Kaidi Grant was outraged to find the words “White Lives Matter” sprayed onto the side of Black Market, her pop-up shop located in Roxbury’s Dudley Square.
She and her husband, Chris Grant, noticed the scribbled words when they looked at the photos they took of the run-down wall of their weekend-only market featuring primarily black, local vendors.
Grant took to Facebook and published a thought piece that generated over 450 shares.
“We knew it was just a matter of time,” Grant wrote. “We live in a city with history so deeply rooted in racism and division.”
As the only black person to graduate from Reading Memorial High School in 1989, Grant said she is used to microaggressions and macroaggressions. As a Roxbury native, she said racial hostility is inevitable.
Kathryn Saloom, an Allston resident, said she isn’t surprised by the racist graffiti either.
“I think Boston has a pretty clear history of divisive race relations, and I think it’s still really present today,” Saloom, 29, said. “Unfortunately, I can’t say that something like that is that surprising to me. It’s horrible, and it’s unfortunate, but I’m not super shocked.”
This isn’t the first time Black Market has been under fire. In July 2017, Mayor Martin Walsh thanked Black Market for empowering minority entrepreneurs and strengthening the Roxbury community. However, the post was deleted due to hostile comments posted by critics of Grant’s efforts.
The criticism of Black Market and the Black Lives Matter movement, Grant said, is caused by “white privilege syndrome.”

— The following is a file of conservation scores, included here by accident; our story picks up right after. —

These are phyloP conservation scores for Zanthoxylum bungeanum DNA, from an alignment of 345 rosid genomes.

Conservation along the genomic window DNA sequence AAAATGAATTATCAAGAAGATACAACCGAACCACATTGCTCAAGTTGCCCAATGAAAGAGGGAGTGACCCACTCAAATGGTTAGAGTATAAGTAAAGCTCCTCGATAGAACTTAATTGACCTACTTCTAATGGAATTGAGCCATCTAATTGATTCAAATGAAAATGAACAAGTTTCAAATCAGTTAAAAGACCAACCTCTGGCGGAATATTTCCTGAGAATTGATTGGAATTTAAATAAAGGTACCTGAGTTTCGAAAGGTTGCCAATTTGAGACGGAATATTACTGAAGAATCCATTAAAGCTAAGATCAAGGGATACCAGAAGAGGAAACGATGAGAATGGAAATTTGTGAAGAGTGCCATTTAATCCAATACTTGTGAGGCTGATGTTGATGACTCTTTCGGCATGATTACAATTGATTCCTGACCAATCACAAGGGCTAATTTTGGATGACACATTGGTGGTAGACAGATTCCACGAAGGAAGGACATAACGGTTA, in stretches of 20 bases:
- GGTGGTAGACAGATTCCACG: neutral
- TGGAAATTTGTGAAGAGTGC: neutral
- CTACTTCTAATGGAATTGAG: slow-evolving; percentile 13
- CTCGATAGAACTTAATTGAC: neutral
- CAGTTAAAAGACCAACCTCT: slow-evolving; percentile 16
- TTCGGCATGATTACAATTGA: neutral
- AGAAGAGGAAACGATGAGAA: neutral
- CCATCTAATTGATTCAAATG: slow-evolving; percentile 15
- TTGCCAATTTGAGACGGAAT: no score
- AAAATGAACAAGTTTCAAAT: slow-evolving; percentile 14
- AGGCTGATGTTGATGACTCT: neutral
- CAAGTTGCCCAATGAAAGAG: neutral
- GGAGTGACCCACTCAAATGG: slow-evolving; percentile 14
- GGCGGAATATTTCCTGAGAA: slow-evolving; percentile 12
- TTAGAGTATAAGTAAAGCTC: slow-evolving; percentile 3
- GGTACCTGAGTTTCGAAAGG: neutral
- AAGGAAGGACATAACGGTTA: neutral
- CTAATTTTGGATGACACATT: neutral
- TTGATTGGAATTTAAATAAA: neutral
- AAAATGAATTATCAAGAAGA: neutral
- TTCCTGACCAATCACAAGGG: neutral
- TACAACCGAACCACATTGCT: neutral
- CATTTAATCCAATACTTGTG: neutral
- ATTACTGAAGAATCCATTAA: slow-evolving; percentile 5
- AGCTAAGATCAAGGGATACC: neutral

“We all know white lives matter,” she said. “It doesn’t need to be said … [Black Lives Matter] is not about the false illusion of reverse racism.”
Bill Flagg, a Jamaica Plain resident, said he agrees.
“I think [“White Lives Matter”] is a bullsh*t statement to make,” Flagg, 34, said. “It kind of flies in the face of the Black Lives Matter movement… I think the underlying message is hateful.”
Black people have been targeted throughout American history, Grant said, citing several shootings of unarmed black men, including Michael Brown and Trayvon Martin.
“We are being targeted unfortunately, because there is some type of threat that we pose,” Grant said.
Dorchester resident Ira Kassiel said the graffiti likely represents a pointed attack in a minority community.
“Especially in a community like Roxbury where there are a lot of minorities living there, I think it could be seen as being intentional and hurtful towards those people,” Kassiel, 27, said. “I’m pretty sure it was planned and targeted to be set up in Roxbury.”
To address race relations in the city, Grant said she wants to approach the graffiti as the beginning of a conversation. She said she plans to host a forum in the next few months to discuss collaborative solutions to racial division.
Afterward, Grant said she plans to commission a mural that highlights the strength of Roxbury in the face of racially motivated hate crimes.
“We’ve been called a cesspool, the armpit of the city of Boston,” Grant said. “We’re hoping to be able to get a mural commissioned in that place so it’s not a conversation that ends on a negative note, but we put some beautiful art with some local artists that can capture the sentiment of our community.”
The bigger goal for Black Market, Grant said, is to eliminate the approximate $247,500 wealth gap between white and black Bostonians by providing a platform for minority business owners to display and embrace their talent and diversity.